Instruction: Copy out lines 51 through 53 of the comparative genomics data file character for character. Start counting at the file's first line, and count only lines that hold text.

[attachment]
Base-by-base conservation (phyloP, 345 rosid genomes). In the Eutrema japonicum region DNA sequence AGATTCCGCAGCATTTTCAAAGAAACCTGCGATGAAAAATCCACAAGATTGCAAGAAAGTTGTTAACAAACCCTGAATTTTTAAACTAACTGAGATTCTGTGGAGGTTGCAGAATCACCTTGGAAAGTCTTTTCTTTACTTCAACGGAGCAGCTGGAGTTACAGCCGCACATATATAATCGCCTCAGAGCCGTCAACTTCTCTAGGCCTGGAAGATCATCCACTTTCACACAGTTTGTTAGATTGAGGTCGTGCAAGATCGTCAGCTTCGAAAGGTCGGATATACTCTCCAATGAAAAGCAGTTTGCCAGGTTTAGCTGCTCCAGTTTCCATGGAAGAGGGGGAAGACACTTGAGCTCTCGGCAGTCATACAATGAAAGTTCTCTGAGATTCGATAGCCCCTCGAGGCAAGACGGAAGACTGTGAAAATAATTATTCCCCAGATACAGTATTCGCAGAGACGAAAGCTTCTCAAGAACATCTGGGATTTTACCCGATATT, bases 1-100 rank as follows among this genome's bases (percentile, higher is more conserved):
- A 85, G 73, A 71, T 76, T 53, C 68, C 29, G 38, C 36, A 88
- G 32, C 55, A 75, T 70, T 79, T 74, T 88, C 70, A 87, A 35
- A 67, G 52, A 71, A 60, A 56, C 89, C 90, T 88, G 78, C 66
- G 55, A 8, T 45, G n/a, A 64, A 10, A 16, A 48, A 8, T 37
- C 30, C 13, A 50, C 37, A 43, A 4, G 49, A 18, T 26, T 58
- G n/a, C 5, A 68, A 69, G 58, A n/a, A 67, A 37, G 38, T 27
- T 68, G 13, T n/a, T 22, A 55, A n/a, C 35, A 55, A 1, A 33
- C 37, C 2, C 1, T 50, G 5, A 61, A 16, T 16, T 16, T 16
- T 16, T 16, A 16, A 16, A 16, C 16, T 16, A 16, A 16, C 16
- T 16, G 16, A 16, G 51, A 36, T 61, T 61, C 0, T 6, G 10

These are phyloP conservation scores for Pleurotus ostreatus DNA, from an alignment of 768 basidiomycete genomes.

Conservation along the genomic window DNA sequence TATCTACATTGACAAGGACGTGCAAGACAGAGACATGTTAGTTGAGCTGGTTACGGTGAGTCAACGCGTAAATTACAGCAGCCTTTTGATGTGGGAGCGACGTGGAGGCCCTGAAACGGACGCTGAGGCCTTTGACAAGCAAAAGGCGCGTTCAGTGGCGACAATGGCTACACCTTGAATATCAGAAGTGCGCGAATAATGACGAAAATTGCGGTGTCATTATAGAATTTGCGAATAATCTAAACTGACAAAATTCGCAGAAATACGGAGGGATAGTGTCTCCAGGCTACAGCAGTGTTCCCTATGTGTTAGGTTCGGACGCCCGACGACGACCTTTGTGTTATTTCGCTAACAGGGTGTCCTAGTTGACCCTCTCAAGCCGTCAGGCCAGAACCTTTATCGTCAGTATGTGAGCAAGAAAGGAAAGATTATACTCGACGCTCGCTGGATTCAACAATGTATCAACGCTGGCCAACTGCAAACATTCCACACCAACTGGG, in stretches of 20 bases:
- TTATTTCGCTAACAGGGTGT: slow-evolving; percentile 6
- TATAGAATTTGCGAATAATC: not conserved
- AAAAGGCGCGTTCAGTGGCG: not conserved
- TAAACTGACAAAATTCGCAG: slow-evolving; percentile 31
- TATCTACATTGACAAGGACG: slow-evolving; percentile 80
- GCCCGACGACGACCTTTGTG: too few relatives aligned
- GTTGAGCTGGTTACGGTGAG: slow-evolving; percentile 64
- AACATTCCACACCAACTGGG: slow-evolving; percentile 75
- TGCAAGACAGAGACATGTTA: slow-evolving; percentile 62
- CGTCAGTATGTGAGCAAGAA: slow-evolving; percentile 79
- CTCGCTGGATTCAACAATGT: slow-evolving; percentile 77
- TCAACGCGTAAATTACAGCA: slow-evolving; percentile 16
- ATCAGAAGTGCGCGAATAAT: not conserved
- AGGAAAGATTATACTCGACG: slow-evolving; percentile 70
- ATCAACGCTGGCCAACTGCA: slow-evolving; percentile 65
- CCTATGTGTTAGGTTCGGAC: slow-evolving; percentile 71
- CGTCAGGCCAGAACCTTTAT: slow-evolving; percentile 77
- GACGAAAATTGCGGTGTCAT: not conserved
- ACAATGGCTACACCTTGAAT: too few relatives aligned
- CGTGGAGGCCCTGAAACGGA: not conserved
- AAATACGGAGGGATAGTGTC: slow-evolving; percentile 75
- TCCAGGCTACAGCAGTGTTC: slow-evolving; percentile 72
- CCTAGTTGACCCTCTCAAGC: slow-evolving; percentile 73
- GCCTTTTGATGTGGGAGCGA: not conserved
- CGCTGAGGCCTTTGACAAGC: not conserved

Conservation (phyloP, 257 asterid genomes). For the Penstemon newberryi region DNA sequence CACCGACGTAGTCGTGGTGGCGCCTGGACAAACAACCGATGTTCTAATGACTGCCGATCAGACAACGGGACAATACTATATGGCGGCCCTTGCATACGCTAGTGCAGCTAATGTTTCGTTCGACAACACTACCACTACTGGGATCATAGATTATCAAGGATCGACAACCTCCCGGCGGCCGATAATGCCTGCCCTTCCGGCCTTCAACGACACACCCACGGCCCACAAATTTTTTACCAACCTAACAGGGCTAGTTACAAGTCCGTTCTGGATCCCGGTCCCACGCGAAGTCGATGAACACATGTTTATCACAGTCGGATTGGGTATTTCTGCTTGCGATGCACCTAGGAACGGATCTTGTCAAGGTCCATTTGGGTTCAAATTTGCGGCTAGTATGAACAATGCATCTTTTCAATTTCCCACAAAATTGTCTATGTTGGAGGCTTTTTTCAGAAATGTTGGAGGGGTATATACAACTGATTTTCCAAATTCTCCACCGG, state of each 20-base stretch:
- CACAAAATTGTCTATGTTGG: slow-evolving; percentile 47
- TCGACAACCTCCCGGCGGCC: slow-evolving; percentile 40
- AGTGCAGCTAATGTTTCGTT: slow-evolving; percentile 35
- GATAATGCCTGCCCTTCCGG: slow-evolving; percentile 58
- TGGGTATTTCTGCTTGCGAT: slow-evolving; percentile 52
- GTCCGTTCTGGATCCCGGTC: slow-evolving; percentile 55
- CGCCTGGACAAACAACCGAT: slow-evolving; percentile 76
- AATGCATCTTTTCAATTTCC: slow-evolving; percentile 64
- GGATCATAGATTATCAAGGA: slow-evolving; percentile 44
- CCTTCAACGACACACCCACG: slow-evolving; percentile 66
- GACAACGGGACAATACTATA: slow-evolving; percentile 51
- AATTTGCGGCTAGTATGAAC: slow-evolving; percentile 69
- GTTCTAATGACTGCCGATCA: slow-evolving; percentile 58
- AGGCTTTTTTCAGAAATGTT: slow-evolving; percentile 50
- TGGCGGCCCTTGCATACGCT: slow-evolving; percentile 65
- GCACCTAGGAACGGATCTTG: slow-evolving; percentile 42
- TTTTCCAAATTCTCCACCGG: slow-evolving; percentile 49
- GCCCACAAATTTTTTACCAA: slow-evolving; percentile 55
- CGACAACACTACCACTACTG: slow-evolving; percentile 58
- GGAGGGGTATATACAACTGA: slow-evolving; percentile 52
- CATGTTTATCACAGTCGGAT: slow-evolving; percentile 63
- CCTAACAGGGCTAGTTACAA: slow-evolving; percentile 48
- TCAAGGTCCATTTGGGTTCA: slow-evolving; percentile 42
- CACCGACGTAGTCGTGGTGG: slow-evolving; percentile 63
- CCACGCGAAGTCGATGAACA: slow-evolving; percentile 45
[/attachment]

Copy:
- AATTTGCGGCTAGTATGAAC: slow-evolving; percentile 69
- GTTCTAATGACTGCCGATCA: slow-evolving; percentile 58
- AGGCTTTTTTCAGAAATGTT: slow-evolving; percentile 50